5 Fool-Proof Ways to Overcome Sound Decision Barriers
“Give careful thought to the paths for your feet and be steadfast in all your ways.” —Proverbs 4:26 NIV
Moses. The hero of Israel. Deliver of the Hebrew people. Visionary, prophet, wise leader. A man of great judgment and character. A significant historical figure. Moses’ name is found some 750 times in the Old Testament and approximately eighty times in the New Testament. The Bible even says that he was God’s friend, “The Lord would speak to Moses face to face, as one speaks to a friend” (Exodus 33:11 NIV). What an incredible privilege.
Moses was also very human and made some bad decisions.
In Numbers 20, the Bible tells us that the Hebrew people were still wandering in the desert before arriving in the Promised Land. They set up camp in the Desert of Zin, “a terrible place” according to the Hebrews. There was no water to quench their thirst, let alone for their livestock.
The people became angry and gathered in protest. They argued with Moses and said, “Really? You brought us all the way out here and there’s no water. Are you trying to kill us?”
So, Moses goes to God, his friend, and asks what to do.
God tells Moses to speak to a rock and water will flow from it. Easy enough.
Moses gathers the people around the rock. But he is frustrated, even angry with the people. He becomes irrational and doesn’t carefully think about potential consequences. Standing with his staff in hand, Moses cries, “Listen, you rebels, must we bring you water out of this rock?” (Numbers 20:10 NIV).
The Bible tells us that Moses struck the rock twice with his staff and water immediately flowed from the rock. Did you get that?
He struck the rock. Twice.
He didn’t speak to the rock as God had directed. Moses acted out of anger and frustration and made a bad decision. The consequence?
God told Moses that he wouldn’t enter the Promised Land with the Hebrews. That’s hard news.
Moses’ frustration and anger were barriers to his ability to make a sound decision. Like Moses, you’ll face many barriers to making quality, sound, wise decisions, including:
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- Emotions: In addition to frustration and anger, feelings like anxiety, depression, despair, envy, fear, jealousy, and resentment can compromise your rationality. It’s best to step away from your emotions and examine the situation. Consider what’s triggering your feelings and think about potential consequences of emotionally driven decisions. Exercise self-control. The Bible says, “Better to be patient than powerful; better to have self-control than to conquer a city” (Proverbs 16:32 NLT).
- Knee-jerk reactions: Ever had your knee tapped by a rubber mallet? What happens? Your leg automatically kicks out. Similarly, automatically reacting to a problem, issue, or circumstance without thinking it through may lead to making a bad decision. When you’re hit with something, don’t react so quickly.
- Personal bias: The way you see the world and your preferences and prejudices are often a barrier to sound decision-making. You lose objectivity and lean toward your own assumptions. To overcome bias, seek facts, evidence, diverse advice, and define reality. TV journalist and author Tom Brokaw said, “Bias like beauty, is often in the eye of the beholder. Facts are your firewall against bias.”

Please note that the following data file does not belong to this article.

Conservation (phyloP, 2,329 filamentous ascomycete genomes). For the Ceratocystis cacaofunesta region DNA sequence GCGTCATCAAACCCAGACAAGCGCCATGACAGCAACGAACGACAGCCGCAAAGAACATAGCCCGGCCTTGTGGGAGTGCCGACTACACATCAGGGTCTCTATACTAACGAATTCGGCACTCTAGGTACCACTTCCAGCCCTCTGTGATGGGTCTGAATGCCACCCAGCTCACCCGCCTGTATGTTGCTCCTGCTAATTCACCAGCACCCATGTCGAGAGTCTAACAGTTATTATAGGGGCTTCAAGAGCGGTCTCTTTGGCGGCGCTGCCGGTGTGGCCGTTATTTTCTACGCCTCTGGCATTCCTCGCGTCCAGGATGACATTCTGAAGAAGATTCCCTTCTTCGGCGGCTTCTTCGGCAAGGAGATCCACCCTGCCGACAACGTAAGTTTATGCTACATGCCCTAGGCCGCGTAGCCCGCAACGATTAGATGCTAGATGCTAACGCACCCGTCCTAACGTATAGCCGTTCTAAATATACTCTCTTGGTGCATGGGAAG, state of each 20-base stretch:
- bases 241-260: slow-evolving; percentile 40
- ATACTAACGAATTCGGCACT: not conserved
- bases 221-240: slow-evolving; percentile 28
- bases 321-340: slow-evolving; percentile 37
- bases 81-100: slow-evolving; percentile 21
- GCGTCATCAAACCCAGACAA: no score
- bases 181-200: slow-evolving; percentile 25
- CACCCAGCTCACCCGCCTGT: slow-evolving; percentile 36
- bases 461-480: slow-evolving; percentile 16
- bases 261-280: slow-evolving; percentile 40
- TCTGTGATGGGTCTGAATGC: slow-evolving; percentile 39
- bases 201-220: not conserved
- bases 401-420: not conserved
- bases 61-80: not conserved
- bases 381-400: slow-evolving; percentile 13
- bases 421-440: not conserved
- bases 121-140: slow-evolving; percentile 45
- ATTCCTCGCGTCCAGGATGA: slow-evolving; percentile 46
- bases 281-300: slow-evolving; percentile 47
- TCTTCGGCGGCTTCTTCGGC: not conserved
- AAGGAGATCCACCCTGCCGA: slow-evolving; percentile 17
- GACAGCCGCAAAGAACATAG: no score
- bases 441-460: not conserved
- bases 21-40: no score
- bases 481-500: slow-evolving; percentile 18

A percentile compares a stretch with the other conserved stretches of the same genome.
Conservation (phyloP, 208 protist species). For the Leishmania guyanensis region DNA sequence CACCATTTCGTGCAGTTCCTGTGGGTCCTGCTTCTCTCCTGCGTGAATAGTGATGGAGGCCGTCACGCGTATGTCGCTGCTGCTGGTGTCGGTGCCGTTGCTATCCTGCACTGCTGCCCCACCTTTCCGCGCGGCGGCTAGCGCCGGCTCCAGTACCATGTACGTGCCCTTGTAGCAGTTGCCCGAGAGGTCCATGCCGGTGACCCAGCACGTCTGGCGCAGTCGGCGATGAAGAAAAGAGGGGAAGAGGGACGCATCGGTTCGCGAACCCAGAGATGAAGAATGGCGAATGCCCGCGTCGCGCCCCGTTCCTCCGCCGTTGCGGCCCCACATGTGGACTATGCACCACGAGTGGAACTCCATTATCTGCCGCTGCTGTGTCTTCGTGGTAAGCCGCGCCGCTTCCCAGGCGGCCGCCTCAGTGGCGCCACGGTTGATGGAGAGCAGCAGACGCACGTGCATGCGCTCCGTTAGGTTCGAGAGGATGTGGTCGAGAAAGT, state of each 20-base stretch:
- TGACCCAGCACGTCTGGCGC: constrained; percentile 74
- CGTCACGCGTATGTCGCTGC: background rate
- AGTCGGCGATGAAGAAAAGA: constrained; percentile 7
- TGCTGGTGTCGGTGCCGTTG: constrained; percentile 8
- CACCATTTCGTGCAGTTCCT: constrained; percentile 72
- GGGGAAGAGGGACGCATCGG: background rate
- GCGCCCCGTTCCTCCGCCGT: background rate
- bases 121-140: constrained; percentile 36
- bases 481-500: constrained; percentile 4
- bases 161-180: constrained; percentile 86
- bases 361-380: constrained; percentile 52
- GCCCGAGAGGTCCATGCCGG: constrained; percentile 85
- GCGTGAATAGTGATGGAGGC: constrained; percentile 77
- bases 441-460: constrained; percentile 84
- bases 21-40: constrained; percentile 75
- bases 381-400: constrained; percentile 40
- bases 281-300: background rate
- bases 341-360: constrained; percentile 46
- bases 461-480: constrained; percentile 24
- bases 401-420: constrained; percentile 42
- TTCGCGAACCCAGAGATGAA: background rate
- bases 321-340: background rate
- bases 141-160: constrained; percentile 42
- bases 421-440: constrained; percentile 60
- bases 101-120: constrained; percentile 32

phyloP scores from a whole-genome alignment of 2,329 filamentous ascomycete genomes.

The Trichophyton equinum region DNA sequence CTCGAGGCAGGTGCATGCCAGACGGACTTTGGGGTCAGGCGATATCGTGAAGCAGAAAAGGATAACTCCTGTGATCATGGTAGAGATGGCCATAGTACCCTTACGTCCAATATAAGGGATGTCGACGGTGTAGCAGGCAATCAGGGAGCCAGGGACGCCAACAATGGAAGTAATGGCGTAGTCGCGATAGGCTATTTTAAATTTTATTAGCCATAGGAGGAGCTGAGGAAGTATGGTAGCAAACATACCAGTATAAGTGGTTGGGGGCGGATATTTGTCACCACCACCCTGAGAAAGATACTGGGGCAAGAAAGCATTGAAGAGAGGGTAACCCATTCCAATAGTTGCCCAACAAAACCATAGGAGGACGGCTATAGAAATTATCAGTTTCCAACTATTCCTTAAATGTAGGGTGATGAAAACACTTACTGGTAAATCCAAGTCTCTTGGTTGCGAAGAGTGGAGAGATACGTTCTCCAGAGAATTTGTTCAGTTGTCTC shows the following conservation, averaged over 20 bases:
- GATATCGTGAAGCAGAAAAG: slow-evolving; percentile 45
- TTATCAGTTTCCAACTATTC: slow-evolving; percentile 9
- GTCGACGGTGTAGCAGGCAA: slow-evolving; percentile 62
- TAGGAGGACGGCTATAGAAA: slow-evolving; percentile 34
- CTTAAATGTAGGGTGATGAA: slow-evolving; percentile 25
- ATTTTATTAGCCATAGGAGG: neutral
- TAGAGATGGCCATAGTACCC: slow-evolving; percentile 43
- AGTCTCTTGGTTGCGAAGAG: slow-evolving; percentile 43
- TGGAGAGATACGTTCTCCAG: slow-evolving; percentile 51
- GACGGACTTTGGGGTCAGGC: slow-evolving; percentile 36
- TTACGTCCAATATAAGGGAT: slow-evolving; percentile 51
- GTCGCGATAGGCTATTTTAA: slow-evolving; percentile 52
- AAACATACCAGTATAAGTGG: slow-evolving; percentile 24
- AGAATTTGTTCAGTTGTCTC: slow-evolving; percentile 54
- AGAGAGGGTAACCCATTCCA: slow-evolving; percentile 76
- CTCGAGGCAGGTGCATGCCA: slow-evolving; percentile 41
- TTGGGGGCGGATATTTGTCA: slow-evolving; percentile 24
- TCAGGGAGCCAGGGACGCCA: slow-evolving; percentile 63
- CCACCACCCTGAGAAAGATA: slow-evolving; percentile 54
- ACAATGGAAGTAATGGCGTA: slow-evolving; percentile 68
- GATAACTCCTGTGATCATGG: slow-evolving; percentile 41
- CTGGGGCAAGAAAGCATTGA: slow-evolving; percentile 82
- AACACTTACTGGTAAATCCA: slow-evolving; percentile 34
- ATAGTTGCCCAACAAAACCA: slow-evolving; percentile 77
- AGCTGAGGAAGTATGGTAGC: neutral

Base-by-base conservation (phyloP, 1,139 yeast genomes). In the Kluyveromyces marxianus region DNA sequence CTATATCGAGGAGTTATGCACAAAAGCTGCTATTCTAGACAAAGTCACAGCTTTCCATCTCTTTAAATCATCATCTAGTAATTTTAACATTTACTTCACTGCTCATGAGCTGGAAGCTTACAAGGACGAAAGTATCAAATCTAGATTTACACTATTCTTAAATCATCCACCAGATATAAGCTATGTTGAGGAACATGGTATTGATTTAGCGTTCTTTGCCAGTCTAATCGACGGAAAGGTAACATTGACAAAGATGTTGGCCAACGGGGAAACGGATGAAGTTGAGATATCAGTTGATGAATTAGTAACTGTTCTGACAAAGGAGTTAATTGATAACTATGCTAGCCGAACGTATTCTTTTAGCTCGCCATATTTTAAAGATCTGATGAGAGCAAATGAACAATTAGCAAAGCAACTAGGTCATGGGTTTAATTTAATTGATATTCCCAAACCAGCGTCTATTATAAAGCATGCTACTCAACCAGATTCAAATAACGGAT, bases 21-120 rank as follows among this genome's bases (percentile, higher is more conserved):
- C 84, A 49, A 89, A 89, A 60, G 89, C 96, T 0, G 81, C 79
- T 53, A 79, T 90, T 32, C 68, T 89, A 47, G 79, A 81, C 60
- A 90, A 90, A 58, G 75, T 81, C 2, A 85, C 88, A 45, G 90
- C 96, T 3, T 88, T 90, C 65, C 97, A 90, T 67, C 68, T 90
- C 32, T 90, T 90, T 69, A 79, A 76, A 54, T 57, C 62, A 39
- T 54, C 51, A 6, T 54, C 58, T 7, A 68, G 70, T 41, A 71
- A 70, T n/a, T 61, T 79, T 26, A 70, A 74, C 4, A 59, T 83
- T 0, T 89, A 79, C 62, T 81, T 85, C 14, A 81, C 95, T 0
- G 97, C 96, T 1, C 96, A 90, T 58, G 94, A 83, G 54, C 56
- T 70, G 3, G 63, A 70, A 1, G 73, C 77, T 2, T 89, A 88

- Analysis paralysis: Overanalyzing or overthinking can be an obstacle to sound decision-making. It will stall momentum; no decision will be made, and no course of action will be taken. Recognize that you’ll never have all of the facts and take a risk. Someone once said, “It doesn’t matter in which direction you choose to move when under a mortar attack, just as long as you move.”
- Time pressures: The amount of time you have to decide will greatly impact its quality. If you’re under the gun, how you consider and choose between options may be distorted. You’ll make mental shortcuts and not think deeply about significant decisions. You’ll lose objectivity and be more influenced by intuition. And, you won’t have the appropriate time to gather all of the necessary information. When you can, slow down to speed up.
When thinking about decision barriers, ask
- What barriers do you face when deciding?
- How do the obstacles affect you?
- What will you do to avoid or overcome the impediments you face?
Decision barriers impact your ability to make sound choices. Don’t be like Moses when he struck the rock out of frustration and anger. Exercise self-control, temper reactions, mitigate personal bias, don’t get stuck in analysis, and slow down. If you do, you’ll overcome the impediments and make sound decisions.
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1 Wayne Jackson, “A Character Portrait of Moses,” Christian Courier, last accessed July 5, 2020, https://www.christiancourier.com/articles/253-character-portrait-of-moses-a.
2 Tom Brokaw, “Lesson from a Life in Journalism,” NBC Nightly News with Brian Williams, last modified October 8, 2004, http://www.nbcnews.com/id/6207274/ns/nbc_nightly_news_with_brian_williams/t/lessons-life-journalism/#.XwG8VpNKjUI.
3 Jeff Boss, “How To Overcome The ‘Analysis Paralysis’ Of Decision-Making, Forbes, last modified March 20, 2015, https://www.forbes.com/sites/jeffboss/2015/03/20/how-to-overcome-the-analysis-paralysis-of-decision-making/#6b9822031be5.
I’m a disciple of Christ and an executive at a Fortune 500 Company. In my blog, The Discipled Leader, I draw on my diverse business experience to help Christians connect their secular and spiritual lives at work.
As a certified coach, speaker, and trainer with the John Maxwell Team, I help others grow their relationship with Christ, develop their leadership skills, and understand how they can make a positive difference in today’s chaotic world.
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